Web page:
WTN, 9 p.m. This is a quirky little documentary that delves into a rarely-visited domain. It is filmed on the island of Samoa, where there are three officially recognized sexes: male, female and the fa'fafine. The third group, or fa'fafine, which most of us have never heard of before, is the title given by Samoans to young boys who are raised with a strong female influence and essentially grow up as females. Throughout history, the Samoans have openly accepted
the fa'fafines into their society. There's
even an annual beauty pageant, in which the fa'fafines compete to ascertain who is the most beautiful. This doc focuses on three of them -- named Cindy, Blondie and Aunty Tania -- who are from different generations. It follows them on their day-to-day lives, and has them talking about the tribulations of growing up as an amalgam of two sexes. What's amazing about the film is how readily the Samoans have accepted the fa'fafines into their society. It's a fascinating documentary, even if only viewed as an anthropological study.
Beggars and Choosers
Bravo!, 11 p.m. This show, which launched on Showtime in the U.S. to rave acclaim last year, is set in the world of network television. As such, virtually all the storylines involve backstabbing, lying and duplicitous network weasels. In other words, it's quite close to reality. It's actually a decent little ensemble-style show, which is a not as harsh as, say, The Larry Sanders Show, but just as absorbing. For those not overly familiar with the cast of characters, the second season opens with network head Rob Malone (Brian Kerwin) fending off the threat of a hostile takeover, while at the same time trying to pay some much-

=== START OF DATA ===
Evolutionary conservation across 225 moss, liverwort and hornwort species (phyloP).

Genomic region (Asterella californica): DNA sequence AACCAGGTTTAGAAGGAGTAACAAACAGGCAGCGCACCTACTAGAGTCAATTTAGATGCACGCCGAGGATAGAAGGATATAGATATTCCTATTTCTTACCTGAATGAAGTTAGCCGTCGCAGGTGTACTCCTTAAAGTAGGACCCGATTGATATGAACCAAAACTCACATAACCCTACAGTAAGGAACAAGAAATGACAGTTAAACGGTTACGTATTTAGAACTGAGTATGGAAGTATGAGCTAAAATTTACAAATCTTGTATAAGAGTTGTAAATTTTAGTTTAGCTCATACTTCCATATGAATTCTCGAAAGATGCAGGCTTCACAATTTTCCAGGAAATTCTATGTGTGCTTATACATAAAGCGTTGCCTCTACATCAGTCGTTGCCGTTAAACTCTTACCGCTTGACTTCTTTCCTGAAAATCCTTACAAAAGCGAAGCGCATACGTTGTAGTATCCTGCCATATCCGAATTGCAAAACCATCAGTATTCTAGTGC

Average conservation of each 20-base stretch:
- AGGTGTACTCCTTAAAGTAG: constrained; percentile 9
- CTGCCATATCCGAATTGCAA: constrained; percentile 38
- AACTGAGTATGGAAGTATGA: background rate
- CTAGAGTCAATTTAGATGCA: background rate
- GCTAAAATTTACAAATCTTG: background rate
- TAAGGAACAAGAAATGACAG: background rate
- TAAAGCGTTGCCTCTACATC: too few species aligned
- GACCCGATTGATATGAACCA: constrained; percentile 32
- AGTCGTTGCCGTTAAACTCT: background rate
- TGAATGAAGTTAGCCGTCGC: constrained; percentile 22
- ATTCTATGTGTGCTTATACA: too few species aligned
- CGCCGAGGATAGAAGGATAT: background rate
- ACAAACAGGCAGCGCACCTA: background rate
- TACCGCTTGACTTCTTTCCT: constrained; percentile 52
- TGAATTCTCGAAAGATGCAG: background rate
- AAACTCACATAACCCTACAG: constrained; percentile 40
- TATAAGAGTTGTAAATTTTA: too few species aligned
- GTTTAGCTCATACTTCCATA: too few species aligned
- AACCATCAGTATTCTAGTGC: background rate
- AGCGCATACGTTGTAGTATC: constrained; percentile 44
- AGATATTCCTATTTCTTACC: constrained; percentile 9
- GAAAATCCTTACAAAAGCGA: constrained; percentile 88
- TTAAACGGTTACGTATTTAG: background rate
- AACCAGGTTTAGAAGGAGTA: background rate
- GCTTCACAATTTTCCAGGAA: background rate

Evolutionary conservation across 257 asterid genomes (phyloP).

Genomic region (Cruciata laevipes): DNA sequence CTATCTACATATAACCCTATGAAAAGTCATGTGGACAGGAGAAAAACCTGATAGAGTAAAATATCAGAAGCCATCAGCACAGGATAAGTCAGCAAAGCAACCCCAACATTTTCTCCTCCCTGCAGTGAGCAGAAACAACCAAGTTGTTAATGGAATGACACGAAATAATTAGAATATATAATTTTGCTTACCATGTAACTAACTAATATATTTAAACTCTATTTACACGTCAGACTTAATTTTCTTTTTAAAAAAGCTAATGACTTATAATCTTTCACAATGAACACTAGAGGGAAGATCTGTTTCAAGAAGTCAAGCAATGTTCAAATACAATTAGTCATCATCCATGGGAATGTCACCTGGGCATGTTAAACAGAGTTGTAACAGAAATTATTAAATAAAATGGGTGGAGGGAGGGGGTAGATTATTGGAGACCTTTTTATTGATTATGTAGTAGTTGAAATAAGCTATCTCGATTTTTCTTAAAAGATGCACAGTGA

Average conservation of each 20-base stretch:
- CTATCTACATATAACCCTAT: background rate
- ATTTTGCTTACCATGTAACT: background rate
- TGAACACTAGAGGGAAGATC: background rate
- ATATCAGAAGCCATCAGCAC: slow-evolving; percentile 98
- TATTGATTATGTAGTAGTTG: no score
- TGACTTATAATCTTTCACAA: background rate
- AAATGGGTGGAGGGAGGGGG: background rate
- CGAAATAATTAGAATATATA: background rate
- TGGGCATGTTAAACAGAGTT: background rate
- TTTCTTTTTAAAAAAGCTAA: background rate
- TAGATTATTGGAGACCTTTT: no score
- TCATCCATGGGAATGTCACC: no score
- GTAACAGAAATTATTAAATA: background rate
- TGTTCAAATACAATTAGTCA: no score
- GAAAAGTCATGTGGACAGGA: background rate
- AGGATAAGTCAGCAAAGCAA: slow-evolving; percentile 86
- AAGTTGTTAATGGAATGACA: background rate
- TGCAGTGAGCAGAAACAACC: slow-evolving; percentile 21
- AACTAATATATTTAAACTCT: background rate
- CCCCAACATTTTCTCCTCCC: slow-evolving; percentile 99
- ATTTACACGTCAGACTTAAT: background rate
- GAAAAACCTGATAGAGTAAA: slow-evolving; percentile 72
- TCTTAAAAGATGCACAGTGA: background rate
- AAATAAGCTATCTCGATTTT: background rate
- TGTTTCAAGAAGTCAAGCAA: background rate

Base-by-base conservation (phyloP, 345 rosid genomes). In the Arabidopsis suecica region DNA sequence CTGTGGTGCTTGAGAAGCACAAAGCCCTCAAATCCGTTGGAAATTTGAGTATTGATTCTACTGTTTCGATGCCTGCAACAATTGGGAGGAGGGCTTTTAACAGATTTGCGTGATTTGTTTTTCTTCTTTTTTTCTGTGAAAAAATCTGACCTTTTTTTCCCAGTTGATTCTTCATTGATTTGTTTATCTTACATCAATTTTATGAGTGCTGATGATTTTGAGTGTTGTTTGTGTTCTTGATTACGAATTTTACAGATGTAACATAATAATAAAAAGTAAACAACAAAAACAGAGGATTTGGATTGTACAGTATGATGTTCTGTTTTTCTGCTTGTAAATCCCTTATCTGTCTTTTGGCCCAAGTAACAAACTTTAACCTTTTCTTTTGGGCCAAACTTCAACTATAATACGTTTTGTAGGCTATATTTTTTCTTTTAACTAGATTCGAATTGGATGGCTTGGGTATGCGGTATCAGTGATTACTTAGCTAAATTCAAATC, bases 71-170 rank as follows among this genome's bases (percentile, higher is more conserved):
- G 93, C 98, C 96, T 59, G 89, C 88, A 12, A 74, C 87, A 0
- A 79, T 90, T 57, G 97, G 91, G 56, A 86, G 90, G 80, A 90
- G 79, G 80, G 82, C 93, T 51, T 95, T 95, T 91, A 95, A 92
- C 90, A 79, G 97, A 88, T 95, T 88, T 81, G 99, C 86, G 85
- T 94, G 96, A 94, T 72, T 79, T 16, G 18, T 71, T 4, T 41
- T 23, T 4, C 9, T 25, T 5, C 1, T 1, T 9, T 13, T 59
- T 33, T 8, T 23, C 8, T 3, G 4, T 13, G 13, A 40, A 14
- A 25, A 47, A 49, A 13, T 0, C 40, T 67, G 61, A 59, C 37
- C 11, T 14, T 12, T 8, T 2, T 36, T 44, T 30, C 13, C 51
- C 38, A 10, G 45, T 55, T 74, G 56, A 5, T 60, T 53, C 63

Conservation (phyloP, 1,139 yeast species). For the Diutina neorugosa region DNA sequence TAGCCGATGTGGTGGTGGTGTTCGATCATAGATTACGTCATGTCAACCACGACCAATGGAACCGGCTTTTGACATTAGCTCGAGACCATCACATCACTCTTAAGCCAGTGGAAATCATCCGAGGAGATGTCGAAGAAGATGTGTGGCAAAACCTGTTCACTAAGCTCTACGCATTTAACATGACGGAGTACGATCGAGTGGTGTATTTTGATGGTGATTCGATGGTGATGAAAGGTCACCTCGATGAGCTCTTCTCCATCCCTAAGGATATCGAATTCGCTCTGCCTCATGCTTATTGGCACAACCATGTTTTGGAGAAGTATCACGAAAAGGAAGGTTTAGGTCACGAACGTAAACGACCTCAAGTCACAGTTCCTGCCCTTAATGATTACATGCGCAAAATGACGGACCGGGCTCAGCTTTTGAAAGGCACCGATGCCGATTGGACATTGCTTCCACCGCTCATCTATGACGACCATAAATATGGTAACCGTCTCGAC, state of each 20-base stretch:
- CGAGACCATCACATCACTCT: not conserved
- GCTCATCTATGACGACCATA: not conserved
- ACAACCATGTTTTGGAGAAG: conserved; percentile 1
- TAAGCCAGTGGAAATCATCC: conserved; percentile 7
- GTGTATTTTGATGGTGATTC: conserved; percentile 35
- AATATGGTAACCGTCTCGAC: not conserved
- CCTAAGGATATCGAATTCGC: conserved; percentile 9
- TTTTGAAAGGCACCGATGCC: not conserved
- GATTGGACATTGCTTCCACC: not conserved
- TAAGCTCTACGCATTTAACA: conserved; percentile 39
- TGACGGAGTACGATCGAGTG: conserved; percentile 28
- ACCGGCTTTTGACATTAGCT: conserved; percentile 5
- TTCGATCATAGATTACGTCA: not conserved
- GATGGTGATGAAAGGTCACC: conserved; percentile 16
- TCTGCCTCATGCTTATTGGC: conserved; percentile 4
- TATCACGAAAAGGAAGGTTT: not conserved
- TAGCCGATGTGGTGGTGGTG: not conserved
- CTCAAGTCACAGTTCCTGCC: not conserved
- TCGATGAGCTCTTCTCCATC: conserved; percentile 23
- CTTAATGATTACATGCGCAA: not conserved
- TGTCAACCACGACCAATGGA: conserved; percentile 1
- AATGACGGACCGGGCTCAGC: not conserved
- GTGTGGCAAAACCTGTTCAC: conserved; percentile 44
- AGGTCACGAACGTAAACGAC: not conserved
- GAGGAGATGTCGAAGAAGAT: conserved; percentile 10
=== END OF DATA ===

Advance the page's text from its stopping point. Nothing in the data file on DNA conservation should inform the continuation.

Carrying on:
needed attention to his neglected wife Cecile (Isabella Hoffman). There's also the arrival of a snippy British TV executive, named Nigel Gibney (Justin Carroll), who has everyone looking over their shoulders, and a new intern named Kelly (Christina Hendricks) who has all the males jumping through hoops. Basically, it's a soap opera that just happens to be set in the world of TV. Watch it once, and you'll be hooked.